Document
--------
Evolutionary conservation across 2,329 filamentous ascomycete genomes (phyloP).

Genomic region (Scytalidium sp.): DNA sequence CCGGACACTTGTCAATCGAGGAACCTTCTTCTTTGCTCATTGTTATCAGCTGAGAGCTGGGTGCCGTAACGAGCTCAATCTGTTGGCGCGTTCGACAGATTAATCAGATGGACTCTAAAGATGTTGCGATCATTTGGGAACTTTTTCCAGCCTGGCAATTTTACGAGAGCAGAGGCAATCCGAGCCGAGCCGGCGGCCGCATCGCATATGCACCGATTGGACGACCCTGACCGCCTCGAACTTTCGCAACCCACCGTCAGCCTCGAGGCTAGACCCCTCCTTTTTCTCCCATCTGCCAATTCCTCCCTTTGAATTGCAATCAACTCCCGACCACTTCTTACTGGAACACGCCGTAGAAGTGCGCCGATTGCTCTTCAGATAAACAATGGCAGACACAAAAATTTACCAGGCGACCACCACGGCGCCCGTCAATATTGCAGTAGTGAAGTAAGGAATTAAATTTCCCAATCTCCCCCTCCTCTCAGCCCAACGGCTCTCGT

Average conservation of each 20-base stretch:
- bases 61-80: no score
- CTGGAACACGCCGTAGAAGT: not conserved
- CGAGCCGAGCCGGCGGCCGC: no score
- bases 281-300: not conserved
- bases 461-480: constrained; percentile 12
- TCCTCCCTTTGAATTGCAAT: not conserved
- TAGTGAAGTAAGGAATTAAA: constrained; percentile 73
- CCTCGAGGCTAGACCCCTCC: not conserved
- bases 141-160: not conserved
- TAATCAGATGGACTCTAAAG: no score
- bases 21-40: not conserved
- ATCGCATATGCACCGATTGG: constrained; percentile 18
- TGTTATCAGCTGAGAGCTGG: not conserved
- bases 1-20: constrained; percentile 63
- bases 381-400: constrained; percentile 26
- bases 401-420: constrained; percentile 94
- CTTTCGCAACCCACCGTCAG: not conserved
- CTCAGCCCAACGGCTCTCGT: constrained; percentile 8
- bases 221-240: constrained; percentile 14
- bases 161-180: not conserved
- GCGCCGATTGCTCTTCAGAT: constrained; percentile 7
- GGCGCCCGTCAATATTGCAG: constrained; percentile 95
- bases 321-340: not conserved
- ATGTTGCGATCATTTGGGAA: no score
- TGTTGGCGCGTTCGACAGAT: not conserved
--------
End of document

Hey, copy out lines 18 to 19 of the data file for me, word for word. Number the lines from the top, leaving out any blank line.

- bases 381-400: constrained; percentile 26
- bases 401-420: constrained; percentile 94